[TimorLesteStudies] Masters thesis: The Politics of Truth and Reconciliation : An analysis of the Debates on TRCs in Indonesia and East Timor

Bu Wilson bu.wilson at anu.edu.au
Fri Jan 25 08:42:32 EST 2013

The Politics of Truth and Reconciliation : An analysis of the Debates on TRCs in Indonesia and East TimorVevatne, Silje S.(https://www.duo.uio.no/browse?value=Vevatne,%20Silje%20S.&type=author)
Date: 2012
Permanent link: http://urn.nb.no/URN:NBN:no-33149 

Abstract:The transition to democracy in Indonesia and the subsequent independence of East Timor generated a flurry of ‘transitional justice’ – activities in both countries attempting to deal with an atrocious past of human rights violations. The Truth and Reconciliation Commission (TRC), well known from the South African experience, became a popular model for the Indonesian government which favoured the military’s demand for impunity over public pressure for accountability. Within a short period of time a number of TRCs were debated and drafted throughout the region: two national TRCs in Indonesia and East Timor, a joint ‘friendship’ commission between the two countries, and a regional TRC in Aceh, stipulated in the August 2005 peace agreement between the Indonesian government and the rebel movement, GAM (the Free Aceh movement). Despite initial optimism, the outcomes of these commissions have been disappointing; moreover, some have possibly contributed to the strengthening of an official history of denial. The global ‘transitional justice’ debate has been dominated by normative and legal arguments about what a society ought to do with a past of human rights abuses in order to promote justice and reconciliation. Less attention has been devoted to the contextual factors and underlying political dynamics accompanying these processes. Many of these commissions become de facto ‘white-wash’ machines, earning a reputation of being merely ‘routine’ exercises implemented in the context of negotiated transitions to democracy or as a ceremonial clause in peace agreements. This thesis attempts to critically analyse the processes of establishing TRCs by first identifying the central arguments in the debate on truth and reconciliation and second, exploring their empirical validity in the context of Indonesia and East Timor. This thesis finds that these Commissions to some extent were driven by arguments that were less concerned about truth and reconciliation and instead focused more on economic development. In Indonesia, a ‘collective amnesia’ of past wrongdoings seems to have been the major obstacle in the creation of a TRC.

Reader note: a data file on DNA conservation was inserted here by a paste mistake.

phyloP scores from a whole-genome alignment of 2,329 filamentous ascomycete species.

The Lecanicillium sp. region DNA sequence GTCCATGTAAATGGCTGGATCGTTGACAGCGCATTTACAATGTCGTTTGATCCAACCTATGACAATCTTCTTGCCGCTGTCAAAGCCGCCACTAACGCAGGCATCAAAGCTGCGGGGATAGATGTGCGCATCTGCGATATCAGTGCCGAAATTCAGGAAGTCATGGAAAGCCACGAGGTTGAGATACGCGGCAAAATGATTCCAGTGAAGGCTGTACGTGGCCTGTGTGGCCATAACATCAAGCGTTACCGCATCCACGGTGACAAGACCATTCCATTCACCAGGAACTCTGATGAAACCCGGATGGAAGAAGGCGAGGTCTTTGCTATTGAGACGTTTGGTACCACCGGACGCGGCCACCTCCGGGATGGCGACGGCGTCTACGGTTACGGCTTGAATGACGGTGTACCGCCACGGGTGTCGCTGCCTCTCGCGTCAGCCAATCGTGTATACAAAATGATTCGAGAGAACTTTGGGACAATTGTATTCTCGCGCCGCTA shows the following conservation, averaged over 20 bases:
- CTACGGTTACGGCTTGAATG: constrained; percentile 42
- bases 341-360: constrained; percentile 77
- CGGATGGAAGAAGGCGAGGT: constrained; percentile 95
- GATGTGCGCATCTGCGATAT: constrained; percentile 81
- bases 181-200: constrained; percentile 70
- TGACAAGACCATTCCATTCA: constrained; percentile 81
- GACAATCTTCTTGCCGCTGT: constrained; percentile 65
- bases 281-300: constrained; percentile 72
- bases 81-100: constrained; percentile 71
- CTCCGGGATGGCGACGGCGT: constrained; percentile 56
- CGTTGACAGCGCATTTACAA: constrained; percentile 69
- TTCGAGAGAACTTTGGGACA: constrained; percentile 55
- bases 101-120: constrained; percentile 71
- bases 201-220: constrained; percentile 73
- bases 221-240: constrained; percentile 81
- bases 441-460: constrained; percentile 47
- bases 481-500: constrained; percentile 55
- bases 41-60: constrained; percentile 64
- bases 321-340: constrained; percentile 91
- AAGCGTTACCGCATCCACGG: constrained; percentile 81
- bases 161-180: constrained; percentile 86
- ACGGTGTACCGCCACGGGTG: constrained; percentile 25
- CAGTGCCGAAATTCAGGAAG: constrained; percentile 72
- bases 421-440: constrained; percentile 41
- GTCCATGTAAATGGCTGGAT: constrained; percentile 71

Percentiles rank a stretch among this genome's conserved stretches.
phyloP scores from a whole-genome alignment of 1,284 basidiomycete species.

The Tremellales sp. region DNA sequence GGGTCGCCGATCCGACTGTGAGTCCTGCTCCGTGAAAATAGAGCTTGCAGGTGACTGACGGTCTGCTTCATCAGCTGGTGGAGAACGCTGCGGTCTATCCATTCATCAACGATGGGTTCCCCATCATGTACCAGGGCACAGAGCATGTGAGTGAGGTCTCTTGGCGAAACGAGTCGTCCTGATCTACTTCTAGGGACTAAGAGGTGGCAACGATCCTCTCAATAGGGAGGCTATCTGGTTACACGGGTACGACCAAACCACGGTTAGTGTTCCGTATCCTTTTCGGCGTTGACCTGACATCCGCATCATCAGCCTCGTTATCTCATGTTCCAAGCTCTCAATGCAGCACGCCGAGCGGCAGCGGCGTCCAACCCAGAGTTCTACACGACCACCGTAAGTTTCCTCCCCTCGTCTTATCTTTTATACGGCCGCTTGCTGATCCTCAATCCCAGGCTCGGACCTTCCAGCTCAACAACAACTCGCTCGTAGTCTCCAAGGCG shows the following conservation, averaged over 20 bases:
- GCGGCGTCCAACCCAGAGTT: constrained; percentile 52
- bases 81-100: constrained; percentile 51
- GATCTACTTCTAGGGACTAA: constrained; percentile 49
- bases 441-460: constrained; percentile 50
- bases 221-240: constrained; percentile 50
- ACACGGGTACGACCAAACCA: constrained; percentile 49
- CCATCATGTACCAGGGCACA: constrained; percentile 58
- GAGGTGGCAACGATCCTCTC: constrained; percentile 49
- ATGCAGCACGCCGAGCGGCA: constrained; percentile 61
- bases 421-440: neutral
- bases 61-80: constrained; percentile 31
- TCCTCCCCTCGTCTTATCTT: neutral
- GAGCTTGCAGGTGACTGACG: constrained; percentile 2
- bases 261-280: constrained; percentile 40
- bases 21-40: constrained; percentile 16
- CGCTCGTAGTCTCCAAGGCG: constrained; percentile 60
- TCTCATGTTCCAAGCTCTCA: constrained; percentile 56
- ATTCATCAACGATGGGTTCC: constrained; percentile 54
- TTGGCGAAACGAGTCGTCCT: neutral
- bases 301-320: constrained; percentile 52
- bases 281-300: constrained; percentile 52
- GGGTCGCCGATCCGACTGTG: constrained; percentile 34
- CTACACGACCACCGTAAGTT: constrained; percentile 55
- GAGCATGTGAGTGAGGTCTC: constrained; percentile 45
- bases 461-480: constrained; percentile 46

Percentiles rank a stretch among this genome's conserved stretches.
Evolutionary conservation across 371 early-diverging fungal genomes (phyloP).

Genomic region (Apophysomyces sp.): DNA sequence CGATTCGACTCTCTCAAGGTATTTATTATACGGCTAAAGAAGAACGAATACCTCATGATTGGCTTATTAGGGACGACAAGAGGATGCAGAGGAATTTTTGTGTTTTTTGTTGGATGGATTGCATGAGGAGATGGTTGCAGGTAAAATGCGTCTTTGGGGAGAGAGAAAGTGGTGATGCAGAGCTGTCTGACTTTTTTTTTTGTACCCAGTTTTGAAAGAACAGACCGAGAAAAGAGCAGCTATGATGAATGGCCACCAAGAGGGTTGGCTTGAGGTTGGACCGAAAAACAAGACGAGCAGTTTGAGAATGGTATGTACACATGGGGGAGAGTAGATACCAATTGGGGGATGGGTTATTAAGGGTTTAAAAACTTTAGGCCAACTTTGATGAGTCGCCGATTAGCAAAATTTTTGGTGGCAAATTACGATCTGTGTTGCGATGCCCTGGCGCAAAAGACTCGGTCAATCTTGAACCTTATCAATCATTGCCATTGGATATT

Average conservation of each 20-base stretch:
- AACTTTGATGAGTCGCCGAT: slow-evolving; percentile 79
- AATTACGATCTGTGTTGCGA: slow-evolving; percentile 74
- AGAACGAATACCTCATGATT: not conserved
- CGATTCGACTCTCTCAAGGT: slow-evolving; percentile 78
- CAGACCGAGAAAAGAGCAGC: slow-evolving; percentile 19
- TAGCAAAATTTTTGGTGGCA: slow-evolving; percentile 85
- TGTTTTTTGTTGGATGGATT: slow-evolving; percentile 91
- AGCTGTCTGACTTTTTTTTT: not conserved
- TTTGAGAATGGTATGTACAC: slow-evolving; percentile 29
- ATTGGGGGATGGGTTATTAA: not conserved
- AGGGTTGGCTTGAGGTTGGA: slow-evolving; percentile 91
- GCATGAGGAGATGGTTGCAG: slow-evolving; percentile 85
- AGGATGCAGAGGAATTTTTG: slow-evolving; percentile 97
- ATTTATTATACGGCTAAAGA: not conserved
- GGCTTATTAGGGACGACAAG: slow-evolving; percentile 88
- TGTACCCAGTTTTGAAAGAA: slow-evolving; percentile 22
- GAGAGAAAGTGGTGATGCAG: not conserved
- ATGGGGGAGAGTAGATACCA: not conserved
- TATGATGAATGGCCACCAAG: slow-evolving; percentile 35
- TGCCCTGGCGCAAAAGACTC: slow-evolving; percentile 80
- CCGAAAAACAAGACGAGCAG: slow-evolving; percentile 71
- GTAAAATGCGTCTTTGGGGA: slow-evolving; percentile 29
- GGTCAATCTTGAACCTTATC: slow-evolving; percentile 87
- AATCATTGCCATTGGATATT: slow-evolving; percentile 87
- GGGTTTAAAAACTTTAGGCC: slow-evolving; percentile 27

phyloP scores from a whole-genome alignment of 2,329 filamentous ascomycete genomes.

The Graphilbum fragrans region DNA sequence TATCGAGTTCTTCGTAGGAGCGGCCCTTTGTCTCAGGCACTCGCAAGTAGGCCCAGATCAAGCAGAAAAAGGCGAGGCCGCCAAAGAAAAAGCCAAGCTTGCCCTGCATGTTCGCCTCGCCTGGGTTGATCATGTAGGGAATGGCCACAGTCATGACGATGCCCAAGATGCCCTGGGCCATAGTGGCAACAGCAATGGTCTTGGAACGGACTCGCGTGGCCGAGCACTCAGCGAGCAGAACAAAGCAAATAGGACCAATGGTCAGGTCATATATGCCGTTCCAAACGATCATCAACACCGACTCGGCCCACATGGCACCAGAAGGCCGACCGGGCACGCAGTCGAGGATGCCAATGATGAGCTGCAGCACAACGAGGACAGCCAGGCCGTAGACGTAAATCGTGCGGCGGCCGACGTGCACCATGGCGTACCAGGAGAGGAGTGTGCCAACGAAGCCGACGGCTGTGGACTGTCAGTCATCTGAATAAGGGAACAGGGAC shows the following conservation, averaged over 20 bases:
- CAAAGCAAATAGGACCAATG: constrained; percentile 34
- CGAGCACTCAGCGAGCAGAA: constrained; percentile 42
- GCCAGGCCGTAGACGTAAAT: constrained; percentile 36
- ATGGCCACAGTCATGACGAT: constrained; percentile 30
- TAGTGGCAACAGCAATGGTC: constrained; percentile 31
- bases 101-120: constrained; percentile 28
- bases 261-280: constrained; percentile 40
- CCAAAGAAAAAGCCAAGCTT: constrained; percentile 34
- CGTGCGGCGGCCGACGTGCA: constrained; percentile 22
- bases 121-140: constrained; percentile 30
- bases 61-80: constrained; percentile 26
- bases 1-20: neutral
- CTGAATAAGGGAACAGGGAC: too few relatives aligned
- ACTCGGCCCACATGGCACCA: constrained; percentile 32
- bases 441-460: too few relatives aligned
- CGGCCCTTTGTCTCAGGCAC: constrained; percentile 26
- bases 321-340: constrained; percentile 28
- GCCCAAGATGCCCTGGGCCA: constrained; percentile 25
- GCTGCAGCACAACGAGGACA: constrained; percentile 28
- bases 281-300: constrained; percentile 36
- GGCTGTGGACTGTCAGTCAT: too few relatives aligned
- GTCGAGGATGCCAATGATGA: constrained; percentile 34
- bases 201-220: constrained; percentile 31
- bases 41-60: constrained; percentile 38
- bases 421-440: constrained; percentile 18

Dr Bu V.E. Wilson

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